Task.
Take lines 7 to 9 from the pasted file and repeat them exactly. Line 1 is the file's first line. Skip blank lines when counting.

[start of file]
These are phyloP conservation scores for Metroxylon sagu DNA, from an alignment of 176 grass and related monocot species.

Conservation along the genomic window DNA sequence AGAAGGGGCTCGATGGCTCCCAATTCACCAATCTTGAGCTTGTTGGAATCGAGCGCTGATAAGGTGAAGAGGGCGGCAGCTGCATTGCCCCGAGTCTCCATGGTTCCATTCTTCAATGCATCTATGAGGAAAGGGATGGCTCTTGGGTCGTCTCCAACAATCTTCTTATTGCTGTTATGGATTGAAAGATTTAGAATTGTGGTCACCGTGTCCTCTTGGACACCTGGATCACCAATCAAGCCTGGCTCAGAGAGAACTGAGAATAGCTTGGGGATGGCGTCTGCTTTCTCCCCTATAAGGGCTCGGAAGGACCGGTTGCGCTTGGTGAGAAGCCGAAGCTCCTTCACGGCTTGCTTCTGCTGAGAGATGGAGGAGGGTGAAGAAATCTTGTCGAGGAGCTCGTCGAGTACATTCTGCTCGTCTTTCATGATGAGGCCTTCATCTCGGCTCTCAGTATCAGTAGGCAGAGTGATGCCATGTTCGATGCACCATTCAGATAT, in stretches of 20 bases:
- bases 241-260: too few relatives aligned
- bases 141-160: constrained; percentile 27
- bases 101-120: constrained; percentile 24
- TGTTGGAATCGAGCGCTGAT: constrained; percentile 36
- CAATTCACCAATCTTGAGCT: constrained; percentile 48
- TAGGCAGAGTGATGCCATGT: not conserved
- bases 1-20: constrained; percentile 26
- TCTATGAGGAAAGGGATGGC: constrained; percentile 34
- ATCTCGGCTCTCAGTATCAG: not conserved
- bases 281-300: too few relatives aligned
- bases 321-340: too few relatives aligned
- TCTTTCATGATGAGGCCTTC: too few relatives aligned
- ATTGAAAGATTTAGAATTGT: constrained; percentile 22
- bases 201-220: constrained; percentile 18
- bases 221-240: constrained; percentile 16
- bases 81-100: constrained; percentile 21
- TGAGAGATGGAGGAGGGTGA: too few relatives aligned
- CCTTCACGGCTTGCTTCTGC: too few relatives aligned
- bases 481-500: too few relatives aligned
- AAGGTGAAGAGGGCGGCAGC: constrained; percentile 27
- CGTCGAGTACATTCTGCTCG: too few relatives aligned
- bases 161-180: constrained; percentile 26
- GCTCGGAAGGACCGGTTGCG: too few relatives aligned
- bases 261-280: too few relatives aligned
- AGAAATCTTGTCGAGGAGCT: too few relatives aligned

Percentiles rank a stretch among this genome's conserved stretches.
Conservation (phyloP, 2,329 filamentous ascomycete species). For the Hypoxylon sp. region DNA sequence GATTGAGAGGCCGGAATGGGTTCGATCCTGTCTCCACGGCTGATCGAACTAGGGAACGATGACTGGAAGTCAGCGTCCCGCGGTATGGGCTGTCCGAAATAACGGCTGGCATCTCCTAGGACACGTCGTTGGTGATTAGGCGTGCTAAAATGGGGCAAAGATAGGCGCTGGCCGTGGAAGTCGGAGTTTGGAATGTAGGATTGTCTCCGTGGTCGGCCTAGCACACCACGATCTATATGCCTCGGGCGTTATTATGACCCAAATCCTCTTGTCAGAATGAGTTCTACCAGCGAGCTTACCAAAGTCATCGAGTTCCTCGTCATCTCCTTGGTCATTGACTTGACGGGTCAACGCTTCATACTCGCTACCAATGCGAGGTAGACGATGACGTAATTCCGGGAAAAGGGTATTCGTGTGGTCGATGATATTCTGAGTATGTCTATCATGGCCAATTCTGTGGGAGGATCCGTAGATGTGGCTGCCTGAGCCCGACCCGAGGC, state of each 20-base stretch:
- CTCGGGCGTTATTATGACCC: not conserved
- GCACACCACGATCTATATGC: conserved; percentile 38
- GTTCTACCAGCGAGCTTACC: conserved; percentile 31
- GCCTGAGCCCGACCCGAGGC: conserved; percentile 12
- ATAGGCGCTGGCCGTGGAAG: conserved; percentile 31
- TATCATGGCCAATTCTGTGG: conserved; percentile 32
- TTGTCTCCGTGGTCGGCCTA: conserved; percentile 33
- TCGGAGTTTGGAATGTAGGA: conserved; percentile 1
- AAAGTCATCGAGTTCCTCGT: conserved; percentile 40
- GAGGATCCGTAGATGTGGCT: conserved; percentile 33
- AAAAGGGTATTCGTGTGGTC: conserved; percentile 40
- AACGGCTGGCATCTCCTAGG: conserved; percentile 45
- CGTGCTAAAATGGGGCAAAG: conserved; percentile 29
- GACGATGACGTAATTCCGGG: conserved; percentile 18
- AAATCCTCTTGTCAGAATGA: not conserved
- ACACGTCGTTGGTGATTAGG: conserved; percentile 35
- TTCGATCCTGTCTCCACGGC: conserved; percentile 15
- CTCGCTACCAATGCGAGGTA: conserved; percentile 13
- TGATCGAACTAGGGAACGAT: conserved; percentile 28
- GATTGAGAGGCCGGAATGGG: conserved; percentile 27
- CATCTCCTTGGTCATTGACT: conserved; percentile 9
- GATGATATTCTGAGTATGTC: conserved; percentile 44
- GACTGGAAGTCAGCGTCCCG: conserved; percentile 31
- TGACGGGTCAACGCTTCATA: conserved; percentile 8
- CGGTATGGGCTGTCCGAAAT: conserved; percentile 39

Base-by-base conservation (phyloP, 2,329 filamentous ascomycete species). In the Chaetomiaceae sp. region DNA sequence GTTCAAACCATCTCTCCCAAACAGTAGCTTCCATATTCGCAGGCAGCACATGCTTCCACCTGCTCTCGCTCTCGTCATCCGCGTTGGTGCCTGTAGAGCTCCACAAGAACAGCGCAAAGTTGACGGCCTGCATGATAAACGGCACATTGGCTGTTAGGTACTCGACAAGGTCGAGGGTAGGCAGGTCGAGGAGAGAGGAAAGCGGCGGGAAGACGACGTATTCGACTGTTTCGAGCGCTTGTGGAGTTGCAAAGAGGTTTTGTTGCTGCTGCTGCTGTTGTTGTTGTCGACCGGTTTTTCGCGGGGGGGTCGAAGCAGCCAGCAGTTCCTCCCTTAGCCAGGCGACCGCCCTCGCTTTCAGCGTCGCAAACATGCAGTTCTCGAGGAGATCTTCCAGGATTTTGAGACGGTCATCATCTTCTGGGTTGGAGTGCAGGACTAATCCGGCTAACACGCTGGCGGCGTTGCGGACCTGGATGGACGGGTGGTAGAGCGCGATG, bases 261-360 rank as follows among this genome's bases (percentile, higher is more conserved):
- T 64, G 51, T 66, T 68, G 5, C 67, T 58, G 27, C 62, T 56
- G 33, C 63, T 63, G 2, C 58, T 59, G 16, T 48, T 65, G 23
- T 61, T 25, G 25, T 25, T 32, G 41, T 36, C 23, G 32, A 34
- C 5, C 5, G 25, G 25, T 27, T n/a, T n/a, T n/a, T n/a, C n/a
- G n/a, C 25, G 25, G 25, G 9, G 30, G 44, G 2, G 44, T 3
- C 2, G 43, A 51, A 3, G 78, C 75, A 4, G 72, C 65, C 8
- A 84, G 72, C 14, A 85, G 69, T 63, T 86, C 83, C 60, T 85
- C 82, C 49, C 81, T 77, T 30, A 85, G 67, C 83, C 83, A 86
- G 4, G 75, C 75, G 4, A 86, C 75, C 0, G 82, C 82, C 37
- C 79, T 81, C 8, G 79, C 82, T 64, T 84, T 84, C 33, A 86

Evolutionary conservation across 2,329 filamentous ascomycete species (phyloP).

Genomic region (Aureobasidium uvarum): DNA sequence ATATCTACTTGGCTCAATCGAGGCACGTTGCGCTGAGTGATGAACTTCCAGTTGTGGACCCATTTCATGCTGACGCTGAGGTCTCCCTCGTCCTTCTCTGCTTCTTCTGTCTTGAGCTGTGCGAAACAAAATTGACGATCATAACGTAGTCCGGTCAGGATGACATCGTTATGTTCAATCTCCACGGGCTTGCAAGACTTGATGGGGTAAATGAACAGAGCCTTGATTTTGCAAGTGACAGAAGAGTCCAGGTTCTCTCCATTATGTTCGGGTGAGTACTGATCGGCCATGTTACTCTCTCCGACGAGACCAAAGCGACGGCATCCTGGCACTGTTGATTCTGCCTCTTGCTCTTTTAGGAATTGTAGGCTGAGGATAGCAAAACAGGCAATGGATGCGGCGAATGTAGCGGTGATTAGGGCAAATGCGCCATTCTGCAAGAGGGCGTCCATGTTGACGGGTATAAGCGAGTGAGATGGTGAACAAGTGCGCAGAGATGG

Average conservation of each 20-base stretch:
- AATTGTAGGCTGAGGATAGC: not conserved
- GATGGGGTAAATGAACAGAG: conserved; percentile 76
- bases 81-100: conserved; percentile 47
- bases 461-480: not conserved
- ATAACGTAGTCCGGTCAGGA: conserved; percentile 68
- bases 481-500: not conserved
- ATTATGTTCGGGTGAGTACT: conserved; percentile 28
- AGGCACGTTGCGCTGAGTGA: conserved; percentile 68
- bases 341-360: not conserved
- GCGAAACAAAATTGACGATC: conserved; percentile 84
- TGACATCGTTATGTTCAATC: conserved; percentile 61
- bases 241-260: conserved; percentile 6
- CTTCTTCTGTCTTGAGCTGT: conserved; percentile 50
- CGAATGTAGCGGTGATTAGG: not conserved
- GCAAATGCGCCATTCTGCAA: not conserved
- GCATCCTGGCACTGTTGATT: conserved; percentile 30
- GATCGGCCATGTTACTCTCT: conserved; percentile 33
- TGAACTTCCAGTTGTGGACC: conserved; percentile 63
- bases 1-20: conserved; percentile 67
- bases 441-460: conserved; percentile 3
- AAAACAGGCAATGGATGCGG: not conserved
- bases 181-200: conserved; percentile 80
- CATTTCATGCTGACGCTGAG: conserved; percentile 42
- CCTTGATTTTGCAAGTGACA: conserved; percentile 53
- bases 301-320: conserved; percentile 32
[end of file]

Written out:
- CAATTCACCAATCTTGAGCT: constrained; percentile 48
- TAGGCAGAGTGATGCCATGT: not conserved
- bases 1-20: constrained; percentile 26